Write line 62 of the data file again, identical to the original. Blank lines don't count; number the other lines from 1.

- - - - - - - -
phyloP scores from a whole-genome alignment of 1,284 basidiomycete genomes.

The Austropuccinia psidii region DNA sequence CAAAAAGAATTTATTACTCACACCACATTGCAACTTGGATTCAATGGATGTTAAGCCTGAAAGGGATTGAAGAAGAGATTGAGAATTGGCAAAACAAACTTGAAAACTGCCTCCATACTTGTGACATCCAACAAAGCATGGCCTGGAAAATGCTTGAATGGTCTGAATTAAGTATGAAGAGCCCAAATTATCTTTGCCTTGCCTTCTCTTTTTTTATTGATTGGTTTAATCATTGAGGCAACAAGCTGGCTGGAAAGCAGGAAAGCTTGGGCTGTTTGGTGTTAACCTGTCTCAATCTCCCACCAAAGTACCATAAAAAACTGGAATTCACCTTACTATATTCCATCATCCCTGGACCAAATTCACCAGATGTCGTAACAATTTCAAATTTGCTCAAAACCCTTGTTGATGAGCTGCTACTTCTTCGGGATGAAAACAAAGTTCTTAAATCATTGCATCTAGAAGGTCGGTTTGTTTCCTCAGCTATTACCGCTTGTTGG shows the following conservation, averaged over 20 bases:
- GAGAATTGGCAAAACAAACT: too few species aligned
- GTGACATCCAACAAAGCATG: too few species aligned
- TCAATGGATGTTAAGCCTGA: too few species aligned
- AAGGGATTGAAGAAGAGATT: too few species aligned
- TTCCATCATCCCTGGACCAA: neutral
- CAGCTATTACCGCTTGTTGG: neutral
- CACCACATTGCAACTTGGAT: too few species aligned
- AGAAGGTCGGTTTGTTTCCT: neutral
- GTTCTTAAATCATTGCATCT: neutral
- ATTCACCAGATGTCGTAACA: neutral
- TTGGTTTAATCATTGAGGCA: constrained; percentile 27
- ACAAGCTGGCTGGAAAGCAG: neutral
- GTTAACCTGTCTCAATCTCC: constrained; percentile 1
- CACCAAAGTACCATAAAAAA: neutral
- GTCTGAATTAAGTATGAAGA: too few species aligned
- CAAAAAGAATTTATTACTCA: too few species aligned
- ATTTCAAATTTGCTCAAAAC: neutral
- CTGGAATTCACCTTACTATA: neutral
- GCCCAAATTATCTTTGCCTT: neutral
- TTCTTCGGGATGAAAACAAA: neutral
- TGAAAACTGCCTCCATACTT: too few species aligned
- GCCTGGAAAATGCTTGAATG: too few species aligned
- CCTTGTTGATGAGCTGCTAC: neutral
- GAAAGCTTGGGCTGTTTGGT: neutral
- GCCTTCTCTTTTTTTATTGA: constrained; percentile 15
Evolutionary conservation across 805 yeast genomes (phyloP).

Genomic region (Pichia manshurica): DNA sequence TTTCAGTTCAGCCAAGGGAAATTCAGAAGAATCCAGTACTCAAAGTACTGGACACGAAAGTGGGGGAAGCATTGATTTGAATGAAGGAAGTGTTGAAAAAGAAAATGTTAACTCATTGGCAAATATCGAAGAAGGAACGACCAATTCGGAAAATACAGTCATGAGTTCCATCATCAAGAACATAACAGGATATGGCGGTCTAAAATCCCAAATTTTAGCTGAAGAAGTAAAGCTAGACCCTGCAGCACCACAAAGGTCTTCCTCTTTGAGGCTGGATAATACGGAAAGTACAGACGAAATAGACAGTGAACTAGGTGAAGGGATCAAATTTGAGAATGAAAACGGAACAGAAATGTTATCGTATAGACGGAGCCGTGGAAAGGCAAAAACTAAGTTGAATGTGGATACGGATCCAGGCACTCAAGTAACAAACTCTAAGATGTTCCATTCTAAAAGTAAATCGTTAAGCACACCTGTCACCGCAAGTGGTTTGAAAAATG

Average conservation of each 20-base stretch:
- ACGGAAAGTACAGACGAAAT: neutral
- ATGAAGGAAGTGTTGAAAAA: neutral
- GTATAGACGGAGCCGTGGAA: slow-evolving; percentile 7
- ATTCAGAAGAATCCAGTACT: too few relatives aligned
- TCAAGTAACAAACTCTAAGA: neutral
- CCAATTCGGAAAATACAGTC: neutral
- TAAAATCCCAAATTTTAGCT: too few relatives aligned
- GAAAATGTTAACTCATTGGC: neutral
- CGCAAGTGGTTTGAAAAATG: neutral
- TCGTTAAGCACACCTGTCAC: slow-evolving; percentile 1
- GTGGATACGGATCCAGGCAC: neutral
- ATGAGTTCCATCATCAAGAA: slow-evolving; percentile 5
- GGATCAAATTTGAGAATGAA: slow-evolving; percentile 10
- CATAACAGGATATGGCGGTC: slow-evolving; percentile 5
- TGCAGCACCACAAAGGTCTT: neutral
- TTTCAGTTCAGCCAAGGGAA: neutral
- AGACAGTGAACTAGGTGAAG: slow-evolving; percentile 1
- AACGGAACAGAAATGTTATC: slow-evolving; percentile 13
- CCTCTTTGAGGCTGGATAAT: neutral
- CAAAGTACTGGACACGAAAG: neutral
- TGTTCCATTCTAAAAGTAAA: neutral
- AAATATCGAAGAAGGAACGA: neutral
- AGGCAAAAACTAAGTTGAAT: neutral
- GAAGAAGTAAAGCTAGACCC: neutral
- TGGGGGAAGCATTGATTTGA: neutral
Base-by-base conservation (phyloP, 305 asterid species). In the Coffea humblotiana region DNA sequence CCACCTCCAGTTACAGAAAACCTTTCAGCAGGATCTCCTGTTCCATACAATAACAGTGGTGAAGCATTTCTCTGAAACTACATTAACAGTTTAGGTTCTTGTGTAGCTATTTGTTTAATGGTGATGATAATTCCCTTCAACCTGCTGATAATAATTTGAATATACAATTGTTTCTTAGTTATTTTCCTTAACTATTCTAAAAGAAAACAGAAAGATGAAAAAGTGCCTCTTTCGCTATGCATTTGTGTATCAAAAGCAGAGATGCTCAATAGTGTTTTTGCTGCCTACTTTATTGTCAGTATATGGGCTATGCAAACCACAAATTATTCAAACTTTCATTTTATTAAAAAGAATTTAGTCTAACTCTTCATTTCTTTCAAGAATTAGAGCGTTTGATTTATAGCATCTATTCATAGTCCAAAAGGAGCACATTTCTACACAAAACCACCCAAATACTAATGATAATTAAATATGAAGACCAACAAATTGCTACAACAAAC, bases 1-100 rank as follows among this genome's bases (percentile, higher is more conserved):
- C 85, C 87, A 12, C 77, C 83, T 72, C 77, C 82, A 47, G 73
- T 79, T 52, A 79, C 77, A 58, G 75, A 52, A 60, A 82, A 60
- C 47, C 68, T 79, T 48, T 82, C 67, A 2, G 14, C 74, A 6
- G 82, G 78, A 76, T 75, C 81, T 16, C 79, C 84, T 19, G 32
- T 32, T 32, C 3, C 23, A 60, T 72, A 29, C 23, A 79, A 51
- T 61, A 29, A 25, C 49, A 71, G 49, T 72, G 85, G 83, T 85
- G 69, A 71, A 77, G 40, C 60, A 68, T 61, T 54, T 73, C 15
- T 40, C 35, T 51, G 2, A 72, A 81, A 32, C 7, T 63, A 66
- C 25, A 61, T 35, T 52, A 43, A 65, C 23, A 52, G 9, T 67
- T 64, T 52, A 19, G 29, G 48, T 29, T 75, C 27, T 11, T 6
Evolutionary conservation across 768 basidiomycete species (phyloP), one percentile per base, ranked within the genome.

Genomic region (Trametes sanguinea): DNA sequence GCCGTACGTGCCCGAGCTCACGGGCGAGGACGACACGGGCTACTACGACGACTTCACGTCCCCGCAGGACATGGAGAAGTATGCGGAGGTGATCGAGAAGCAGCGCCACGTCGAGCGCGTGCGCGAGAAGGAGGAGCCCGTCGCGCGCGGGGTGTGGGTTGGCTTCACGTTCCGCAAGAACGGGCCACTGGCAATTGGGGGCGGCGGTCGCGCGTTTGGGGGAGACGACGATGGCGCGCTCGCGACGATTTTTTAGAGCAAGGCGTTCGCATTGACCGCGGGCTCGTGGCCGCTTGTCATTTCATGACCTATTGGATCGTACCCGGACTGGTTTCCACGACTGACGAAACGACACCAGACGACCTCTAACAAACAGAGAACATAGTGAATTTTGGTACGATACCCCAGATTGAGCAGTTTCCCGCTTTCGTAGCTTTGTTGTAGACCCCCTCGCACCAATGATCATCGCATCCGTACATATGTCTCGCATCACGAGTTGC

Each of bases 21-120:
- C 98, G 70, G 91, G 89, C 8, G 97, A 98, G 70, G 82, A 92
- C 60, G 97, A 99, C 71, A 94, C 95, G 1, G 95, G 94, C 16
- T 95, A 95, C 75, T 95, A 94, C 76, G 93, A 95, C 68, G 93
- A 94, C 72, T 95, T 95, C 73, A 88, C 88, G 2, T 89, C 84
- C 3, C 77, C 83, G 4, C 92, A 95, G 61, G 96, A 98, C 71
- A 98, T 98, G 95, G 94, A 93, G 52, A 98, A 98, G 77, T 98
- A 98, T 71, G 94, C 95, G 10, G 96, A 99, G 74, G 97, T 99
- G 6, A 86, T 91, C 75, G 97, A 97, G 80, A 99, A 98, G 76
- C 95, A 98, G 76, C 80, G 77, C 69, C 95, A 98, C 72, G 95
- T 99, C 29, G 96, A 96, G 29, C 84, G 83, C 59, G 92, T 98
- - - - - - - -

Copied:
- T 61, A 29, A 25, C 49, A 71, G 49, T 72, G 85, G 83, T 85